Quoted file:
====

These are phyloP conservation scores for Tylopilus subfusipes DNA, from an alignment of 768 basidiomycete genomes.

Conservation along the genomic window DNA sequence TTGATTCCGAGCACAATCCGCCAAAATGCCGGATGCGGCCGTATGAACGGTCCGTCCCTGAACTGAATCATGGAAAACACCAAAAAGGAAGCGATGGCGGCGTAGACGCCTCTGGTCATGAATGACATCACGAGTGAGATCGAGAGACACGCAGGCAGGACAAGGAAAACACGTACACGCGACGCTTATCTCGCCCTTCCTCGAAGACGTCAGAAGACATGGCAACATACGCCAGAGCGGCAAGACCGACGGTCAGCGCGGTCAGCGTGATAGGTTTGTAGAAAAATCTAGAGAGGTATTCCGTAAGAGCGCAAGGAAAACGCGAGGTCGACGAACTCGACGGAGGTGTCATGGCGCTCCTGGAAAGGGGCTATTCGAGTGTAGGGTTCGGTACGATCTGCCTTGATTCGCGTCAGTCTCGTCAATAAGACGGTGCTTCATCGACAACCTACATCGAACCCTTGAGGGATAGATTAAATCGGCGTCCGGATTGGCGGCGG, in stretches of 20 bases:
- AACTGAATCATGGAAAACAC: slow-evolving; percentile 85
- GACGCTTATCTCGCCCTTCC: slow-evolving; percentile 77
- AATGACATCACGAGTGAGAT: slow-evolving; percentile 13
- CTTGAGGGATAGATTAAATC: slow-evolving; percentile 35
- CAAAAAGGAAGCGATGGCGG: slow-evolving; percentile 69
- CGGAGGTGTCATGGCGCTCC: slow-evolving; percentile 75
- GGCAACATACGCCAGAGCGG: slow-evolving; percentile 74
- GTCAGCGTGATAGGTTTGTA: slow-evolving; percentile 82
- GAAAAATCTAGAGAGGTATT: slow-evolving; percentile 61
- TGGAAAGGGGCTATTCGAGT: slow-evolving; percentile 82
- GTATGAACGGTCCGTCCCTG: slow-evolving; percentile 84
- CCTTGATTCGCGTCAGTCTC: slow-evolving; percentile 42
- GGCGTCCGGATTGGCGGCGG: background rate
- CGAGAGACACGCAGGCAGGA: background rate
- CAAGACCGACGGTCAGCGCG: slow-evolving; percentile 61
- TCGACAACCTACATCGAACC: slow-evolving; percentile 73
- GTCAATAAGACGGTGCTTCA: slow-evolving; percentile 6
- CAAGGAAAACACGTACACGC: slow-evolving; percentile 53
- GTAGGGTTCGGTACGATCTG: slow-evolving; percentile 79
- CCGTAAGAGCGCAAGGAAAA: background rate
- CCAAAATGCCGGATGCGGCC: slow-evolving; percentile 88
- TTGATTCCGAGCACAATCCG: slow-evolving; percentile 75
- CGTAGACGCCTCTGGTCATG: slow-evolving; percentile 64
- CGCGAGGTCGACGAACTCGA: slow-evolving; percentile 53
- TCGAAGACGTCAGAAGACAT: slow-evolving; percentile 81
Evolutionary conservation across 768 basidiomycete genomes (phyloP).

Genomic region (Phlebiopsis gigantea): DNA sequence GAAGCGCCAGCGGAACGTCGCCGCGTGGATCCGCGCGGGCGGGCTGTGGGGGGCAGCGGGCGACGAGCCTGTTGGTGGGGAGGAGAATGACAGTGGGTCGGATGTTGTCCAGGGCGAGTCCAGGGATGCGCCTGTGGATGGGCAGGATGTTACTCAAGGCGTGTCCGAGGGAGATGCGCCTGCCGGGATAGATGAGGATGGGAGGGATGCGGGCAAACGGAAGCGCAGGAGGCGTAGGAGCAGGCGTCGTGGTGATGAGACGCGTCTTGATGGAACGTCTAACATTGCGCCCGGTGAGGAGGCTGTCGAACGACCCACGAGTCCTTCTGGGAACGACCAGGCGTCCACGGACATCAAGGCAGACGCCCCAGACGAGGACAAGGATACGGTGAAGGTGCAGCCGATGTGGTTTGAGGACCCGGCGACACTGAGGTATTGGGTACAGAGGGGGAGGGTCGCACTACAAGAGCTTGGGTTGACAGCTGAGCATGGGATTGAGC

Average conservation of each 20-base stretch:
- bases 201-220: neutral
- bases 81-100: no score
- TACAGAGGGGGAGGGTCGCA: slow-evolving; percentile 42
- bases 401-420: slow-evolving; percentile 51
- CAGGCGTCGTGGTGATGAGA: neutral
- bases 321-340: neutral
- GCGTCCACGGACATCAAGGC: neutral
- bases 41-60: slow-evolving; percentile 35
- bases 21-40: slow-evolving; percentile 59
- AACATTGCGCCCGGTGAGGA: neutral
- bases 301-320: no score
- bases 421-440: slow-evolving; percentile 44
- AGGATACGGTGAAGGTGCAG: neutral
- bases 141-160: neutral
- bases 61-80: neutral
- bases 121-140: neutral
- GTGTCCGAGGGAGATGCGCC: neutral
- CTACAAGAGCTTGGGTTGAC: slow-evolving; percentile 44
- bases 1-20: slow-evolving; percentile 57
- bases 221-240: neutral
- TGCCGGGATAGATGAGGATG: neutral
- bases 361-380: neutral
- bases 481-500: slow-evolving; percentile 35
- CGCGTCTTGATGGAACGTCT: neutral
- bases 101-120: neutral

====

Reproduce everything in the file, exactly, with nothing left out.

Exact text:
These are phyloP conservation scores for Tylopilus subfusipes DNA, from an alignment of 768 basidiomycete genomes.

Conservation along the genomic window DNA sequence TTGATTCCGAGCACAATCCGCCAAAATGCCGGATGCGGCCGTATGAACGGTCCGTCCCTGAACTGAATCATGGAAAACACCAAAAAGGAAGCGATGGCGGCGTAGACGCCTCTGGTCATGAATGACATCACGAGTGAGATCGAGAGACACGCAGGCAGGACAAGGAAAACACGTACACGCGACGCTTATCTCGCCCTTCCTCGAAGACGTCAGAAGACATGGCAACATACGCCAGAGCGGCAAGACCGACGGTCAGCGCGGTCAGCGTGATAGGTTTGTAGAAAAATCTAGAGAGGTATTCCGTAAGAGCGCAAGGAAAACGCGAGGTCGACGAACTCGACGGAGGTGTCATGGCGCTCCTGGAAAGGGGCTATTCGAGTGTAGGGTTCGGTACGATCTGCCTTGATTCGCGTCAGTCTCGTCAATAAGACGGTGCTTCATCGACAACCTACATCGAACCCTTGAGGGATAGATTAAATCGGCGTCCGGATTGGCGGCGG, in stretches of 20 bases:
- AACTGAATCATGGAAAACAC: slow-evolving; percentile 85
- GACGCTTATCTCGCCCTTCC: slow-evolving; percentile 77
- AATGACATCACGAGTGAGAT: slow-evolving; percentile 13
- CTTGAGGGATAGATTAAATC: slow-evolving; percentile 35
- CAAAAAGGAAGCGATGGCGG: slow-evolving; percentile 69
- CGGAGGTGTCATGGCGCTCC: slow-evolving; percentile 75
- GGCAACATACGCCAGAGCGG: slow-evolving; percentile 74
- GTCAGCGTGATAGGTTTGTA: slow-evolving; percentile 82
- GAAAAATCTAGAGAGGTATT: slow-evolving; percentile 61
- TGGAAAGGGGCTATTCGAGT: slow-evolving; percentile 82
- GTATGAACGGTCCGTCCCTG: slow-evolving; percentile 84
- CCTTGATTCGCGTCAGTCTC: slow-evolving; percentile 42
- GGCGTCCGGATTGGCGGCGG: background rate
- CGAGAGACACGCAGGCAGGA: background rate
- CAAGACCGACGGTCAGCGCG: slow-evolving; percentile 61
- TCGACAACCTACATCGAACC: slow-evolving; percentile 73
- GTCAATAAGACGGTGCTTCA: slow-evolving; percentile 6
- CAAGGAAAACACGTACACGC: slow-evolving; percentile 53
- GTAGGGTTCGGTACGATCTG: slow-evolving; percentile 79
- CCGTAAGAGCGCAAGGAAAA: background rate
- CCAAAATGCCGGATGCGGCC: slow-evolving; percentile 88
- TTGATTCCGAGCACAATCCG: slow-evolving; percentile 75
- CGTAGACGCCTCTGGTCATG: slow-evolving; percentile 64
- CGCGAGGTCGACGAACTCGA: slow-evolving; percentile 53
- TCGAAGACGTCAGAAGACAT: slow-evolving; percentile 81
Evolutionary conservation across 768 basidiomycete genomes (phyloP).

Genomic region (Phlebiopsis gigantea): DNA sequence GAAGCGCCAGCGGAACGTCGCCGCGTGGATCCGCGCGGGCGGGCTGTGGGGGGCAGCGGGCGACGAGCCTGTTGGTGGGGAGGAGAATGACAGTGGGTCGGATGTTGTCCAGGGCGAGTCCAGGGATGCGCCTGTGGATGGGCAGGATGTTACTCAAGGCGTGTCCGAGGGAGATGCGCCTGCCGGGATAGATGAGGATGGGAGGGATGCGGGCAAACGGAAGCGCAGGAGGCGTAGGAGCAGGCGTCGTGGTGATGAGACGCGTCTTGATGGAACGTCTAACATTGCGCCCGGTGAGGAGGCTGTCGAACGACCCACGAGTCCTTCTGGGAACGACCAGGCGTCCACGGACATCAAGGCAGACGCCCCAGACGAGGACAAGGATACGGTGAAGGTGCAGCCGATGTGGTTTGAGGACCCGGCGACACTGAGGTATTGGGTACAGAGGGGGAGGGTCGCACTACAAGAGCTTGGGTTGACAGCTGAGCATGGGATTGAGC

Average conservation of each 20-base stretch:
- bases 201-220: neutral
- bases 81-100: no score
- TACAGAGGGGGAGGGTCGCA: slow-evolving; percentile 42
- bases 401-420: slow-evolving; percentile 51
- CAGGCGTCGTGGTGATGAGA: neutral
- bases 321-340: neutral
- GCGTCCACGGACATCAAGGC: neutral
- bases 41-60: slow-evolving; percentile 35
- bases 21-40: slow-evolving; percentile 59
- AACATTGCGCCCGGTGAGGA: neutral
- bases 301-320: no score
- bases 421-440: slow-evolving; percentile 44
- AGGATACGGTGAAGGTGCAG: neutral
- bases 141-160: neutral
- bases 61-80: neutral
- bases 121-140: neutral
- GTGTCCGAGGGAGATGCGCC: neutral
- CTACAAGAGCTTGGGTTGAC: slow-evolving; percentile 44
- bases 1-20: slow-evolving; percentile 57
- bases 221-240: neutral
- TGCCGGGATAGATGAGGATG: neutral
- bases 361-380: neutral
- bases 481-500: slow-evolving; percentile 35
- CGCGTCTTGATGGAACGTCT: neutral
- bases 101-120: neutral